Posted: Jul 1st, 2010

Marshall Goldsmith reminds participants, “You are all very successful people. If what I have to teach works for you, great. If not, don't do it." It takes a confident teacher to invite his students to disregard his message. But Goldsmith's low-key style isn't just for show. As someone who has helped dozens of CEOs of multi-billion dollar companies achieve breakthrough leadership results, he knows that most of his students wouldn't be in his class if they weren't already successful, high-achieving individuals.  But some executives succeed in spite of themselves, as Goldsmith explains in his best-selling business book, What Got You Here Won't Get You There. Being the smartest person in the room might help execs climb the corporate ladder, but that can actually hurt them when it comes to managing larger teams to help the entire organization succeed. "The problem most CEOs have is winning too much," says Goldsmith. "They have to learn how to let go and let the team win."

On the other hand, he says, "Successful people love getting ideas that allow them to achieve their goals." Goldsmith should know. Over the past two decades, he has been named by The Wall Street Journal as one of the Top Ten Executive Educators, by Forbes as one of the Top Five Respected Executive Coaches, and by Fast Company as the Best Executive Coach in the country. What he's found in research and in practice is that when top-level executives want to break through a barrier, the skills they say they need to improve have less to do with their business expertise and more to do with the interpersonal skills that allow the people around them to achieve success as well.

To teach the concept of ‘letting go,' Goldsmith takes executives through a series of exercises to teach them how to communicate with—and inspire—those around them. Unlike programs that focus on specific functional expertise, his lessons are transferable across industries and cultures. "I'm not an expert on strategy and the big picture. I don't deal with organizational behavior," he says. "My mission is to help successful leaders achieve positive long-term behavior. That's all I talk about."

This concept, which Goldsmith calls the ‘inner circle,' is part of his proven coaching system for  involving other people in the process. "If we really want to change our behavior—not as judged by ourselves, but by other people—then we need to involve other people in the process," he says. This is an intensified version of 360° feedback—a technique that many companies are adopting to get a more complete picture of a manager's performance. Goldsmith has witnessed the importance of building in follow-up and reinforcement of new concepts and behaviors. "If changing behavior was easy, then everyone would be thin. Just read the weight loss book and it's done. But there's a misconception that if they understand, that will do, and this is not the case."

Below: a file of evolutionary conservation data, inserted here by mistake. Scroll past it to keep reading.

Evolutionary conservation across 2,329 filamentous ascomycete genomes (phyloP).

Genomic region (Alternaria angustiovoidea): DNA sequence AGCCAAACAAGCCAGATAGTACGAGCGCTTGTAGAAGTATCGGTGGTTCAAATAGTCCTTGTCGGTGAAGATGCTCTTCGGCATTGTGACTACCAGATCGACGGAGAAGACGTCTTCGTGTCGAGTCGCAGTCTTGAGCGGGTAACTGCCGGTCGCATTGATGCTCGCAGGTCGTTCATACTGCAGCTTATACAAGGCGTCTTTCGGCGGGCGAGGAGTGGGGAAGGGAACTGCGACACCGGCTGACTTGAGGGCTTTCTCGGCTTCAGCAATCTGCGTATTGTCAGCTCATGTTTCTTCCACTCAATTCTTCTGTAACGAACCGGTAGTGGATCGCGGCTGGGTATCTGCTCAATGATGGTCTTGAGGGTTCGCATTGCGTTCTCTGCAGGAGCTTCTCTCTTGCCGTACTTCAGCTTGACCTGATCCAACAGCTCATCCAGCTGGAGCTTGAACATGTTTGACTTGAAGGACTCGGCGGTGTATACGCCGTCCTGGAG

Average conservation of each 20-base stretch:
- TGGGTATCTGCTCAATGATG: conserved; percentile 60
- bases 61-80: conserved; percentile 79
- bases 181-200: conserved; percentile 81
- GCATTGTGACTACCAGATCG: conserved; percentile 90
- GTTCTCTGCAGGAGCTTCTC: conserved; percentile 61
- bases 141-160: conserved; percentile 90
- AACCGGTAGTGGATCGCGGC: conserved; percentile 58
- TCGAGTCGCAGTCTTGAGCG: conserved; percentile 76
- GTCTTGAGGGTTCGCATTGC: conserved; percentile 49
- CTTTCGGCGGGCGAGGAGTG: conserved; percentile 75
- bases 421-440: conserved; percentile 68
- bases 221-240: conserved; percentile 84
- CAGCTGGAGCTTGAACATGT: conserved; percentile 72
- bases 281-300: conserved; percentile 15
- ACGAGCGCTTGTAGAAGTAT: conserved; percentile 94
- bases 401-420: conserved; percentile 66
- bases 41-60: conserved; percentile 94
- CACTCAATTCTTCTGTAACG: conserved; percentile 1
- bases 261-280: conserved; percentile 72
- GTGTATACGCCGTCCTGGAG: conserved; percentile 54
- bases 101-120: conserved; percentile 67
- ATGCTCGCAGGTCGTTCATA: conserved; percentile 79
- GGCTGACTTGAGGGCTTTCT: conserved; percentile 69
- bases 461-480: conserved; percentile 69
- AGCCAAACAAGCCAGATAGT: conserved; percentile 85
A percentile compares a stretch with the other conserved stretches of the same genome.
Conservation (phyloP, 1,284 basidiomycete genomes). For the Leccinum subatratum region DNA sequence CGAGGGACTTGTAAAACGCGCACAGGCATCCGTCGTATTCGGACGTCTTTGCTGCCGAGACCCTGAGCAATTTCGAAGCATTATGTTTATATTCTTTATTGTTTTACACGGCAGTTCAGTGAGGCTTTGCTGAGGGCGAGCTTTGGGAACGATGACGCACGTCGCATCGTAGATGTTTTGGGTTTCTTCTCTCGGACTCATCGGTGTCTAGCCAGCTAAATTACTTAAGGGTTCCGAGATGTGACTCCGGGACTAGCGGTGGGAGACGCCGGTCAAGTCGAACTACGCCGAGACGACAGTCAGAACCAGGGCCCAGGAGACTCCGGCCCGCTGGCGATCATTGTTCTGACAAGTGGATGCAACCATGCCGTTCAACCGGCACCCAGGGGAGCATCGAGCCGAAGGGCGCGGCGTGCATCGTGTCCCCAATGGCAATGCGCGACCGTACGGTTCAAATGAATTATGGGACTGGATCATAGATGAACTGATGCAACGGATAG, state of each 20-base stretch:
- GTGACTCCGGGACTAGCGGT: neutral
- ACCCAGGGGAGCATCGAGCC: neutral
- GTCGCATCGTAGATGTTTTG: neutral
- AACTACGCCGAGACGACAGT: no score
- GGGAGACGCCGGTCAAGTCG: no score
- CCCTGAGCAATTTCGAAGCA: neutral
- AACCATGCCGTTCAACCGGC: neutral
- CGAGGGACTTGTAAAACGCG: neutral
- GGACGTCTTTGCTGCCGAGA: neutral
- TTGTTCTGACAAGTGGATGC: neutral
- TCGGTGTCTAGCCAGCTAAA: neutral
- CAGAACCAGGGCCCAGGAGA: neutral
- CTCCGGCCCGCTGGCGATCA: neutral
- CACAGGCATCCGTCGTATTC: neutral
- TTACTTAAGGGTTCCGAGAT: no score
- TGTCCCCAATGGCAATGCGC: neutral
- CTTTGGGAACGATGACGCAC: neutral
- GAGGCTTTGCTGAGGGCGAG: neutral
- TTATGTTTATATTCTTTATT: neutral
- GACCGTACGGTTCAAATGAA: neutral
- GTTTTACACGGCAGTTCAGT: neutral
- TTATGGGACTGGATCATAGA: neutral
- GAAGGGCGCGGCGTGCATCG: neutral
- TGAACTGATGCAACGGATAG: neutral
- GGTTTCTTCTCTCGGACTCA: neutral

As simple as some of these life-lessons may seem, it's Goldsmith's approach and delivery that have made him so effective as an executive coach. "He's able to take something a lot of us might be uncomfortable with and make it look easy," says Clark Callahan, executive director of Tuck Executive Education, who credits Goldsmith's success to his rare combination of natural charisma and humility. "He approaches executives in a very disarming way, with fun, folksy humor and anecdotes, and makes them feel completely comfortable saying, ‘Yeah, I could probably improve on a few things,' and they don't even know it's happening."

For more than a decade, Goldsmith has relished the special relationship he's developed with Tuck faculty and executive education students alike.  In the Tuck environment, it's about developing leaders, not just teaching courses. Goldsmith's mission is to effect positive long-term change in executive learners, but exchanging ideas with other faculty is also a big reason he returns to Tuck year after year. He's developed a rapport with other thought leaders, and the whole community benefits as a result. Interactions with executives at Tuck have helped crystalize his philosophies on leadership. "Coaching is what I'm famous for, but teaching is what I love most," he says. "It's my favorite part of my job."

What's next for Marshall Goldsmith? A slightly more existentialist mission. Drawing from Buddhist philosophies and 30 years of experience coaching top executives, his new book, Mojo, focuses less on interpersonal skills, and more on intrapersonal skills—that is, looking inward to develop one's own internal happiness and personal identity. Like everything he teaches, the lessons are easier learned than put into practice—which is why Goldsmith has developed a series of daily exercises, and even a computer application, to keep students constantly measuring progress towards their own internal goals that lead to the external success of their companies (visit Tuck's Thought Leadership page for free downloads). "The greatest leaders I have met in my life consistently communicate a sense of meaning and happiness about what they are doing," says Goldsmith. That's a lesson he doesn't just teach—he practices.